Nonhuman Genetic Terms - AMA Manual of Style

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Nonhuman Genetic Terms 


Harriet S. Meyer

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PRINTED FROM AMA MANUAL OF STYLE ONLINE ( © American Medical Association, 2009. All Rights Reserved. Under the terms of the license agreement, an individual user may print out a PDF of a single chapter of a title in AMA Manual of Style Online for personal use (for details see Privacy Policy). date: 24 November 2015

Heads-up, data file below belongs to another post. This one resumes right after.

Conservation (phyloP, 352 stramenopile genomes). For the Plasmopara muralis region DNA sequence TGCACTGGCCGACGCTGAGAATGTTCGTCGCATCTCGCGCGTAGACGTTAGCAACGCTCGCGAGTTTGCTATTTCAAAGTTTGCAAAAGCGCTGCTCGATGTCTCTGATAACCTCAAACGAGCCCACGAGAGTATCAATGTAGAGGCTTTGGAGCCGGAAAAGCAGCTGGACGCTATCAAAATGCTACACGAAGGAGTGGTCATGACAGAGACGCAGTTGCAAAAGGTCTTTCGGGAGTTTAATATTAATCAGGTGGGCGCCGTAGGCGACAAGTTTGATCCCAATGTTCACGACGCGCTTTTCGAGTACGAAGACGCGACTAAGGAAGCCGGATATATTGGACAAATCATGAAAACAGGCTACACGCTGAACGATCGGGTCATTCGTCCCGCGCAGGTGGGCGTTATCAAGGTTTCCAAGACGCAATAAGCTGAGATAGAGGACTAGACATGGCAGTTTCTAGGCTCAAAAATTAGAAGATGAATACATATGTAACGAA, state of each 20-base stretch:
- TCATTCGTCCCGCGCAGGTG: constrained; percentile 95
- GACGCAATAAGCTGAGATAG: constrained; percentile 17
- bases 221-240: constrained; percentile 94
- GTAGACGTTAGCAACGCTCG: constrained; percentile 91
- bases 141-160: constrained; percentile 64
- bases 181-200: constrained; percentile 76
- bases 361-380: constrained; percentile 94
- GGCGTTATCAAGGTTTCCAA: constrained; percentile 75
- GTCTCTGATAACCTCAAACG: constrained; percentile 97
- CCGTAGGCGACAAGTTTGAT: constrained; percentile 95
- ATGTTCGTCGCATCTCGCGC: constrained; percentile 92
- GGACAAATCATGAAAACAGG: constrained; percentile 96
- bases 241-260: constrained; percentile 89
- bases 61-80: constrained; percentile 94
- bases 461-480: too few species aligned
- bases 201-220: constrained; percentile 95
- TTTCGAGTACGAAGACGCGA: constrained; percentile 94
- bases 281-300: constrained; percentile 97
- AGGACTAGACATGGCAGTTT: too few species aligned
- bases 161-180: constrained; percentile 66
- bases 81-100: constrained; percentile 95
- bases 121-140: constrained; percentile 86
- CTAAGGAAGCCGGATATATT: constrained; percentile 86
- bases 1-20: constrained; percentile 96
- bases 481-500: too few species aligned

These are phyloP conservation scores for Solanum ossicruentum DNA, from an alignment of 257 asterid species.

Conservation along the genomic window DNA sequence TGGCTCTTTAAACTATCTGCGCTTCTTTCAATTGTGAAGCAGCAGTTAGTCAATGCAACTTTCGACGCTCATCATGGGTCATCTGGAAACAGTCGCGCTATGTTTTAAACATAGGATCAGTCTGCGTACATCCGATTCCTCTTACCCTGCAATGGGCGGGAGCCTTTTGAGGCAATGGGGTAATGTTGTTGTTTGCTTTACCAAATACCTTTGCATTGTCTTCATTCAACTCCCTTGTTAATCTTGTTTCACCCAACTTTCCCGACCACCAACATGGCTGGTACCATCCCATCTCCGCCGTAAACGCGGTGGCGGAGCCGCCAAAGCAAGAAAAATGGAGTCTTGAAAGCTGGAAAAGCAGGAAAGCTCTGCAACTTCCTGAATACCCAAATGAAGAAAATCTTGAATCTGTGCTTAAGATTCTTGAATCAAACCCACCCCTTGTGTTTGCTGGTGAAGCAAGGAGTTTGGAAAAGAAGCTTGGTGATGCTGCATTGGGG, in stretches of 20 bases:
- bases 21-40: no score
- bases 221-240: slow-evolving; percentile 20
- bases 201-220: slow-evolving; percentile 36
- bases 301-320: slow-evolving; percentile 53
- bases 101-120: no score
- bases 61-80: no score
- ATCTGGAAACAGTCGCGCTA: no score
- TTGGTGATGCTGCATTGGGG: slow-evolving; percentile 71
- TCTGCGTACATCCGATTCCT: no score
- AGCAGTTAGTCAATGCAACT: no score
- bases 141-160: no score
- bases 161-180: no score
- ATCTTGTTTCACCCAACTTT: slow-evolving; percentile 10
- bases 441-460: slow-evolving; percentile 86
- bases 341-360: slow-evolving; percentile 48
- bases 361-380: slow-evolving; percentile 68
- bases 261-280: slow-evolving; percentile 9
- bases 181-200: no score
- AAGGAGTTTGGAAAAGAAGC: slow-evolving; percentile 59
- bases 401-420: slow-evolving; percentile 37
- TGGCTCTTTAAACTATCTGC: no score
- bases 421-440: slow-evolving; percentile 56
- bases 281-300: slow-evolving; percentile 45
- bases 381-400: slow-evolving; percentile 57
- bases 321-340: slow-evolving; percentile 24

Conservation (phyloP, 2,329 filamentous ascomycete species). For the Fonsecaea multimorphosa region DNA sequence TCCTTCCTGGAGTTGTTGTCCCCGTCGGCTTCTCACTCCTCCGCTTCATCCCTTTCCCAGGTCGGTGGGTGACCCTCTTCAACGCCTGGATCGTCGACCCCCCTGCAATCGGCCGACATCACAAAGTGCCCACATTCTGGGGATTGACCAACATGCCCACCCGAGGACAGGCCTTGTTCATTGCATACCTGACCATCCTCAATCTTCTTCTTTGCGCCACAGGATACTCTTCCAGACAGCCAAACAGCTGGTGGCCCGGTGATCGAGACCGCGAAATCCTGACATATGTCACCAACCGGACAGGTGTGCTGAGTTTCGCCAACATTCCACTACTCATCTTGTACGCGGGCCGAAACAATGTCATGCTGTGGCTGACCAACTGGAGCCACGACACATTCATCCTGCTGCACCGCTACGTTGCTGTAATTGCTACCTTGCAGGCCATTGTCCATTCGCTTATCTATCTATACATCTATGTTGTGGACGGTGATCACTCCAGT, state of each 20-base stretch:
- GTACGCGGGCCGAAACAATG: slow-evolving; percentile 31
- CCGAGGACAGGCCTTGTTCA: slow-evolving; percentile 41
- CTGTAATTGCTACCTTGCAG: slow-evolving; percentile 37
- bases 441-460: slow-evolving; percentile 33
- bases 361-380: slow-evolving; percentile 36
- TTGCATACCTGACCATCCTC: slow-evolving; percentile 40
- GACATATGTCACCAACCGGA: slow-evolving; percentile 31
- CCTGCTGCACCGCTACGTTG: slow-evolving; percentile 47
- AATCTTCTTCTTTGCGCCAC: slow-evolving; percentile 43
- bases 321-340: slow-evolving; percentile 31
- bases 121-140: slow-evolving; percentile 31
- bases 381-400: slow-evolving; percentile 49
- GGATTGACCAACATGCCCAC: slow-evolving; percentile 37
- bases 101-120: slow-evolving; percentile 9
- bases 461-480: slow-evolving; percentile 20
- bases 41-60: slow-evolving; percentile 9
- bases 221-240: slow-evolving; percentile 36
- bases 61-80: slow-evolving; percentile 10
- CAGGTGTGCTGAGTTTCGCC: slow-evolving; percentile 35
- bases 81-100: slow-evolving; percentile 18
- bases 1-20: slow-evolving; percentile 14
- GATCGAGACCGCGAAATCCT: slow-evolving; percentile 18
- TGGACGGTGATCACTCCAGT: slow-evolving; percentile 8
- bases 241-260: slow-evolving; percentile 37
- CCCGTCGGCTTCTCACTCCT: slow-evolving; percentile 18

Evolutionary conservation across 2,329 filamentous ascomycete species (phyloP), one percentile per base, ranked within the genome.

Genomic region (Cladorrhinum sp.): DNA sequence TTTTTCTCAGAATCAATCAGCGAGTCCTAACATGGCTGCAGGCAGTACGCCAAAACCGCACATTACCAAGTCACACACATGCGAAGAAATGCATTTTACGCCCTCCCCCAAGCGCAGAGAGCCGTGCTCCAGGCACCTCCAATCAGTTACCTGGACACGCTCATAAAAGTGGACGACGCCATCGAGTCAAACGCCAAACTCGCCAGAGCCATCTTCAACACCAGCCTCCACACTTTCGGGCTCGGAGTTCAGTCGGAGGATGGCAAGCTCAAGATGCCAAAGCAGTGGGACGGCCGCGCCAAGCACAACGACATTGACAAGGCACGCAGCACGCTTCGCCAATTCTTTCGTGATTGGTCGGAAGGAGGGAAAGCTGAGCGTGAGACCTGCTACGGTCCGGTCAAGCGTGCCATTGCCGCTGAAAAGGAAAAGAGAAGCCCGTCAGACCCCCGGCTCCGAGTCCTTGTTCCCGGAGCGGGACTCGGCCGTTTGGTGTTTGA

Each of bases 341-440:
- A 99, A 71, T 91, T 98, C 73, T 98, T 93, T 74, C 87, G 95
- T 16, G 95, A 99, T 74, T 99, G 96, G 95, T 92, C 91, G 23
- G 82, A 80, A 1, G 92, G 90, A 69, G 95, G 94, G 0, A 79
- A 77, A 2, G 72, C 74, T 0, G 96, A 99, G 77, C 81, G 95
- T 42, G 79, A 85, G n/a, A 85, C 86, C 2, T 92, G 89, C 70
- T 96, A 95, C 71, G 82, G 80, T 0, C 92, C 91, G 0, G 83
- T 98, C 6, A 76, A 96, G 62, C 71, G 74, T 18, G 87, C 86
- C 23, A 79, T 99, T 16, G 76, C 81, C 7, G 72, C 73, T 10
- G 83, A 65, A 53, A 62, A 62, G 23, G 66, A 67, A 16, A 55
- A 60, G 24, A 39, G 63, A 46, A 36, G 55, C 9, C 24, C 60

[T]he word mouse … comes originally from the Sanskrit mush derived from a verb meaning to steal. … Mice and rats, through their voracious activities in grain larders and as carriers of disease, inflicted considerable losses in food and lives upon ancient civilizations.    H. C. Morse III(p6) A very obvious gap in our understanding of human genome evolution lies in the complete absence of any mapping data from the eutherian orders most dis- tantly related to man, particularly the edentates. We would urge anyone with an interest in the genetics of the aardvark and the armadillo to consider a unique mapping

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